Tuesday, July 9, 2013

Rhone American Cemetery

For many of us born after, only film, photos and documents can give us an idea of the horrors and losses of the second "great" war.   The immensity of the sacrifice ( and I mean that in all its senses) is brought home when one sees some evidence left behind of WWII. 

Last week I was taken to see the Rhone American Cemetery at Draguignan where 861 white marble headstones sit in stark contrast to the serene surroundings.  It is a cemetery kept in immaculate order by the Americans.   The French government has granted free use of the land as a permanent burial ground without charge or taxation.   It is probably the smallest of all of the American cemeteries on French soil memorializing WWII and it is   beautifully designed and rendered.

The men laid here mostly represent the American death toll of Operation "Dragoon" whose objectives were capturing the ports of Toulon and Marseille, trapping the German Nineteenth Army, and joining the Allies in the north.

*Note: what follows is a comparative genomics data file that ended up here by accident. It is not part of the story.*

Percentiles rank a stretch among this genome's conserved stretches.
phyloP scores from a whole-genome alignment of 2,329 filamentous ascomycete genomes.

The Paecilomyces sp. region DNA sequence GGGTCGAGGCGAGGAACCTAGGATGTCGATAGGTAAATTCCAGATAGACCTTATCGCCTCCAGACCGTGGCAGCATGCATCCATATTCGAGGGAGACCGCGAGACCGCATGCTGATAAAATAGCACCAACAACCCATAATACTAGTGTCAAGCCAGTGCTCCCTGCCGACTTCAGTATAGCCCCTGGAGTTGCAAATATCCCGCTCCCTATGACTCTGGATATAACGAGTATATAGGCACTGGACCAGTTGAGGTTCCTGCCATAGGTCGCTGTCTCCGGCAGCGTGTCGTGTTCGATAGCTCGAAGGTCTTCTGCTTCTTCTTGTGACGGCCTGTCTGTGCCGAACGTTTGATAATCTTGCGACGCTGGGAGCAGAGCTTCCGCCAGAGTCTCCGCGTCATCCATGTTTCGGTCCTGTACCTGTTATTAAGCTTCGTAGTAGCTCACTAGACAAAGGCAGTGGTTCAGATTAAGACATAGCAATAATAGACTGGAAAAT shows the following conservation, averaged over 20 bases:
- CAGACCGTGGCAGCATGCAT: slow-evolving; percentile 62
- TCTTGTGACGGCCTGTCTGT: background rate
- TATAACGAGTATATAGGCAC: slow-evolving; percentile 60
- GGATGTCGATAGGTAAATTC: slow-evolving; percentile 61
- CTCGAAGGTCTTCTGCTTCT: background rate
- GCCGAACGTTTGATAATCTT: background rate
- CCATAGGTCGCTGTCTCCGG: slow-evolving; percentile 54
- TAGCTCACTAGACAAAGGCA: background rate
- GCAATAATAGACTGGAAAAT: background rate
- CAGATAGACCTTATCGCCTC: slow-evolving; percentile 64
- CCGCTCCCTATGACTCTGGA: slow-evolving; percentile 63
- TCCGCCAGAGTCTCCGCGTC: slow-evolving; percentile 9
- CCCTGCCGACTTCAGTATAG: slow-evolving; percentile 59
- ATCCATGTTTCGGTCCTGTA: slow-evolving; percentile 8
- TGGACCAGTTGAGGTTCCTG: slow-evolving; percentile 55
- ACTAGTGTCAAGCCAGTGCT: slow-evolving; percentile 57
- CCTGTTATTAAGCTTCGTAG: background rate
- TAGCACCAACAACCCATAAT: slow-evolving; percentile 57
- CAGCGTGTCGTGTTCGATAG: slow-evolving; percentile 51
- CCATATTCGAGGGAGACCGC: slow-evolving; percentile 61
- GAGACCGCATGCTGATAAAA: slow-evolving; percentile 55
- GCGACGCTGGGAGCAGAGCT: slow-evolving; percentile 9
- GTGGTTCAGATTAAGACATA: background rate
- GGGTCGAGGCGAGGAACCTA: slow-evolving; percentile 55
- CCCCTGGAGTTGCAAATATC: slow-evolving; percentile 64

U.S. Twelfth and Fifteenth Air Forces,  plus British and French air units, rendered airlift and air support throughout these operations and in less than one month ( August 15-Sept 11, 1944) , Seventh Army had advanced 400 miles into France and then onwards to the end of fighting in Germany, May 1945.    


It may sound mawkish but if it weren't for the struggle and dedication of these men, it seems likely that non of us would be where we are now enjoying our lives as we do. 

 So visiting this stunning park is indeed sobering and even.... on such a day....ironically peaceful. 

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